Two NHS managers have been sentenced in the space of a week for lying to get jobs - with one former primary care trust director jailed for three months.

The cases have prompted concerns that trusts may regularly be failing to check credentials, raising the possibility of undiscovered fraud across the health service.

They have also revived calls for the introduction of a formal accreditation system for managers.

Former Stoke on Trent PCT director of planning and service modernisation Lee Whitehead was sentenced to 12 weeks in prison for lying that he had an MSc in clinical psychology and a doctorate in psychology.

The 44-year-old father of two from Buckinghamshire also falsely claimed he was a chartered psychologist and full member of the British Psychological Society.

Mr Whitehead resigned in August 2007 ahead of a planned disciplinary hearing and as a criminal investigation continued.

Yet he was hired again on a short-term contract as associate director of programme delivery at Northamptonshire teaching PCT four months later. He was asked to leave in July 2008 when the PCT learned of the situation. The PCT refused to say whether Mr Whitehead had repeated the false claims or whether a reference had been sought from Stoke.

Attah Okoji

Two days after Mr Whitehead's sentencing, 41-year-old Attah Okoji was given a six-month suspended prison sentence and a 100-hour community punishment order.

He had admitting lying to get temporary work in three separate stints as an assistant human resources manager at Northumberland, Tyne and Wear Mental Health trust.

Mr Okoji had failed to declare his past criminal convictions, also for defrauding the NHS, in 2001 and 2004, to an employment agency which sent him to the trust.

Evaluate risks

NHS Employers - which published new guidance on recruitment checks last year - insisted trusts generally have correct procedures.

Joint acting director Alastair Henderson said references should always be checked but with qualifications trusts had to consider relevance to the role and the risk posed to patients.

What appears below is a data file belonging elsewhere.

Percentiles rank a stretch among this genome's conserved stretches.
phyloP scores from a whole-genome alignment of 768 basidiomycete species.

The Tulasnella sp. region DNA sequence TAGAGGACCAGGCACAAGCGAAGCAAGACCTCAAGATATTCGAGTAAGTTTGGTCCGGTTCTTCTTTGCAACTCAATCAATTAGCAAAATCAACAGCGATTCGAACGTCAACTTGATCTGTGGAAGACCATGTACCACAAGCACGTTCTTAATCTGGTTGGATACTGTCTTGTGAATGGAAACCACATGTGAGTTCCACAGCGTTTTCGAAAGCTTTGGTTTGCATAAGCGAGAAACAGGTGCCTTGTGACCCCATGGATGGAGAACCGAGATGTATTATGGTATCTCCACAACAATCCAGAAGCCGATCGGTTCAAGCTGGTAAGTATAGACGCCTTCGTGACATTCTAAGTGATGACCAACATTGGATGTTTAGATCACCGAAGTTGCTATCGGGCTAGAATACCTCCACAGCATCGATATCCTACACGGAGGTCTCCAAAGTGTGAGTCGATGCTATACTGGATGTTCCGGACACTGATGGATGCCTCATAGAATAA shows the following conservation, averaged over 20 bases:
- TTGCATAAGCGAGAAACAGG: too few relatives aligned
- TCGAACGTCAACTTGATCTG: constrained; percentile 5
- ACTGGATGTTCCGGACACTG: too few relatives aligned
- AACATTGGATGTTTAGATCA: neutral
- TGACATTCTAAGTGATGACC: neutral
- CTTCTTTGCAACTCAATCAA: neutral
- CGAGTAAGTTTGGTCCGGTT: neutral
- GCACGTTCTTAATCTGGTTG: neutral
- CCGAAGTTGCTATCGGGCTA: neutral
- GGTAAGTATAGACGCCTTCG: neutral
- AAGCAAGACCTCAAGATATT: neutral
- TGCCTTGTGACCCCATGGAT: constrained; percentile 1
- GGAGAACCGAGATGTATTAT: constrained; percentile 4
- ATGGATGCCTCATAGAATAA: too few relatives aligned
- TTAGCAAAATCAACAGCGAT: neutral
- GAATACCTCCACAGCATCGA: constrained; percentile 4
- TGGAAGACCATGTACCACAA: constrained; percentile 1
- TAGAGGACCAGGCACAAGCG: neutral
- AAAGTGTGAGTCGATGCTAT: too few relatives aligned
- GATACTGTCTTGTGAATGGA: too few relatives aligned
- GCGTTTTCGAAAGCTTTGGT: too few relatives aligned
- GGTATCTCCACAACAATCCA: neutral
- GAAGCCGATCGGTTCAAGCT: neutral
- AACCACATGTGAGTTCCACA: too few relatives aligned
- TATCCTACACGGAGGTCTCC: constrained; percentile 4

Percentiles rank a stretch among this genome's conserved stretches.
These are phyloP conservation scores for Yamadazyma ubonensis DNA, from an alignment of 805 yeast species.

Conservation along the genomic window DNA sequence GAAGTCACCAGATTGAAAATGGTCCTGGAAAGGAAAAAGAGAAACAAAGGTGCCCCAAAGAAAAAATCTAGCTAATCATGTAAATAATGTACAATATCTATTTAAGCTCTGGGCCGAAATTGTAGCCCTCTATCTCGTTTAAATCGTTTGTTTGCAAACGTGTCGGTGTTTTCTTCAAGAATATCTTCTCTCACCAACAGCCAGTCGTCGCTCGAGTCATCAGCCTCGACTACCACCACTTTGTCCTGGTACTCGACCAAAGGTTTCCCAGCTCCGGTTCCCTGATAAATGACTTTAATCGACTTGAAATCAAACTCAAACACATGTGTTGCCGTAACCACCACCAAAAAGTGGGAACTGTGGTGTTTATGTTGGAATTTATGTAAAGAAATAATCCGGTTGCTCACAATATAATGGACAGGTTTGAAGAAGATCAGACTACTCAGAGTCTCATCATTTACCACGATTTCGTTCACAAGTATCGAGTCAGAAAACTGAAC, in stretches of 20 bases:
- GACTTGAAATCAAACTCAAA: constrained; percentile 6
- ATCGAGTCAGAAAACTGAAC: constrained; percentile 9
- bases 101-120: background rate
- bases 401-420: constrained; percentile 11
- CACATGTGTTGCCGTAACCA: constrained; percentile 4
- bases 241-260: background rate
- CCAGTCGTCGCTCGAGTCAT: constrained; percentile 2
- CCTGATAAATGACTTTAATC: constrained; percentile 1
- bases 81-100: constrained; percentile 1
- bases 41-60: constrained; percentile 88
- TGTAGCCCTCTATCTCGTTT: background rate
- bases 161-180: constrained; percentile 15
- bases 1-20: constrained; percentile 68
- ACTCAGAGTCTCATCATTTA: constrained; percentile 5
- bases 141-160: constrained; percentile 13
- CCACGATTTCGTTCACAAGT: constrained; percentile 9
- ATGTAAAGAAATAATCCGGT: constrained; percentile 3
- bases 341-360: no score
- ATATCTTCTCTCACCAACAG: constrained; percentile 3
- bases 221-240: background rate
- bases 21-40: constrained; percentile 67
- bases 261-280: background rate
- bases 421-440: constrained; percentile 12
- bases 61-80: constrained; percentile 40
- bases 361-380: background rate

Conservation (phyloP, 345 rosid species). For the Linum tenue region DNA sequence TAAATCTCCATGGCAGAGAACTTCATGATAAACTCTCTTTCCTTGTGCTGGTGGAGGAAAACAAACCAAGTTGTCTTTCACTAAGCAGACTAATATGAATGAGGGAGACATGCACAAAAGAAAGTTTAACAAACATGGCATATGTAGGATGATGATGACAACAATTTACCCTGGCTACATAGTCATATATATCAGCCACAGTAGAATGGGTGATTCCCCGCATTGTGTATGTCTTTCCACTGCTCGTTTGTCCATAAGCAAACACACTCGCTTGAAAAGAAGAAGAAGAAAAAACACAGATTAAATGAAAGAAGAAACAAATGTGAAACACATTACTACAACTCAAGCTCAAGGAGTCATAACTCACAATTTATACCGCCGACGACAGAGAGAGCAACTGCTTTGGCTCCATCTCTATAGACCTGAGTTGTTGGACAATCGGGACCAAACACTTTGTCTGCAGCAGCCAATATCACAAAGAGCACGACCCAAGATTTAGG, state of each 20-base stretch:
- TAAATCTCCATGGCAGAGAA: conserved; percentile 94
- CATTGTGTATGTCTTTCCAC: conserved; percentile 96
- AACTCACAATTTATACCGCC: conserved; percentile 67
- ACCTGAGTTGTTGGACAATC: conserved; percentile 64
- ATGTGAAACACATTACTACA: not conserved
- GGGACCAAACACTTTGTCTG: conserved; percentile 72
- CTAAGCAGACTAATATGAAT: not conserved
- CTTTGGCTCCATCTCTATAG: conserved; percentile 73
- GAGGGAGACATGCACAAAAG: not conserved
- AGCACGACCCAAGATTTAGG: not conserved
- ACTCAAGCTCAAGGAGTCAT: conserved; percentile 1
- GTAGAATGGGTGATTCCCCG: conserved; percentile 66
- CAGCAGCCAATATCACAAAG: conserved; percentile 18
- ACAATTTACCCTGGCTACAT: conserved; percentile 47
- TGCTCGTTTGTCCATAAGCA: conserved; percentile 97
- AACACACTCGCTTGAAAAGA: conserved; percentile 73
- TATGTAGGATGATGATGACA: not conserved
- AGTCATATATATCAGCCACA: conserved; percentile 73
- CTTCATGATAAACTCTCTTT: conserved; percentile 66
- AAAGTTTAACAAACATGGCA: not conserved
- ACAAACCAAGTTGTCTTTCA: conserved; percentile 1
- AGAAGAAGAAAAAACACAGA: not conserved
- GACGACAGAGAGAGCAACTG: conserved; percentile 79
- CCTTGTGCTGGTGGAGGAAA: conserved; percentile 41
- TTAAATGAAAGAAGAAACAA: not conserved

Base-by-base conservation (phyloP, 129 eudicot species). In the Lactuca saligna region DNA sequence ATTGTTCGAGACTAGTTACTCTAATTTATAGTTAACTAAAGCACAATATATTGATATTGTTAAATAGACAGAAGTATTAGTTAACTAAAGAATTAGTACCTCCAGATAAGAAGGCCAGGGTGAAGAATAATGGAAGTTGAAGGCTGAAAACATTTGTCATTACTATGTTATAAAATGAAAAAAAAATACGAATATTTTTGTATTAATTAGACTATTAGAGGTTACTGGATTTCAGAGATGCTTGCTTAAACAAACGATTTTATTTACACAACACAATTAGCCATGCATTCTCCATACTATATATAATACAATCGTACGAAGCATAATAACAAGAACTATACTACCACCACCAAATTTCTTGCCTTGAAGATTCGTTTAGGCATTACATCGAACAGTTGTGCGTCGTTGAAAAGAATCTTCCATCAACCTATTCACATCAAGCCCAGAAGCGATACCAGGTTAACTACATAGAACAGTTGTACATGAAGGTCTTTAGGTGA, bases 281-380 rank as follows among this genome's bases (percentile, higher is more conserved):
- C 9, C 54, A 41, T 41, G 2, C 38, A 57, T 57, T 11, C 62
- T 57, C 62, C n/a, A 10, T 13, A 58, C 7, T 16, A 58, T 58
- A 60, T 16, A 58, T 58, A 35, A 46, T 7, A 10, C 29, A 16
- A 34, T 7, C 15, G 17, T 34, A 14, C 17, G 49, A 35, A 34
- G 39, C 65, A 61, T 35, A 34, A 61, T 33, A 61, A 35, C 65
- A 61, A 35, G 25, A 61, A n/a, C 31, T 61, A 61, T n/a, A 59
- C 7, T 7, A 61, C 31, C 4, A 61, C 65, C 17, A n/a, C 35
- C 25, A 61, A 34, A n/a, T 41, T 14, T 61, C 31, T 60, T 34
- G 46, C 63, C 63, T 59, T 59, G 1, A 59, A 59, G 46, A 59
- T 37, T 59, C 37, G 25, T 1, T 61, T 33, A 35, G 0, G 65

"Alongside that there is the issue around honesty and probity [if it emerges that an individual has lied]," he said. "There is no evidence that employers are not by and large following all the guidance."

But others suggested failure to check may be more widespread.

Rigorous checks

Managers in Partnership chief executive Jon Restell said: "I think a bit too much may be taken on trust and we need to be a little more rigorous."

CV fabrication was always a "very serious disciplinary matter" though it may not automatically lead to dismissal, he said.

The Institute of Healthcare Management believes a formal accreditation system, which was dismissed for the immediate future in the next stage review, could help avoid such cases.

Institute south central chair Mik Horswell said: "Managers are a critical part of the whole system that delivers patient care. If you have a central registration body it is not left to the myriad of local organisations to independently check."

Tightening up

Philip Farrar, a partner in the NHS employment team at law firm Hill Dickinson, agreed: "I think most people work on the basis of trust, particularly when someone has been in the [NHS] already."

Northamptonshire teaching PCT said it viewed the matter "very seriously". A statement said: "Rigorous checks are carried out in accordance with our HR recruitment policy."

Stoke on Trent PCT said it had further tightened its procedures: "We have strict pre-employment checks in place to ensure that our staff are qualified to do their jobs."

Northumberland, Tyne and Wear trust said it had "made a number of internal changes including not relying on agencies to carry out all necessary employment checks on behalf of the trust".

Read more

Lee Whitehead's career history

How to ensure safer screening

CV fraud: readers react to the story on hsj.co.uk

Do you think lying on CVs is a widespread problem in the NHS? Click on post your response to share your views.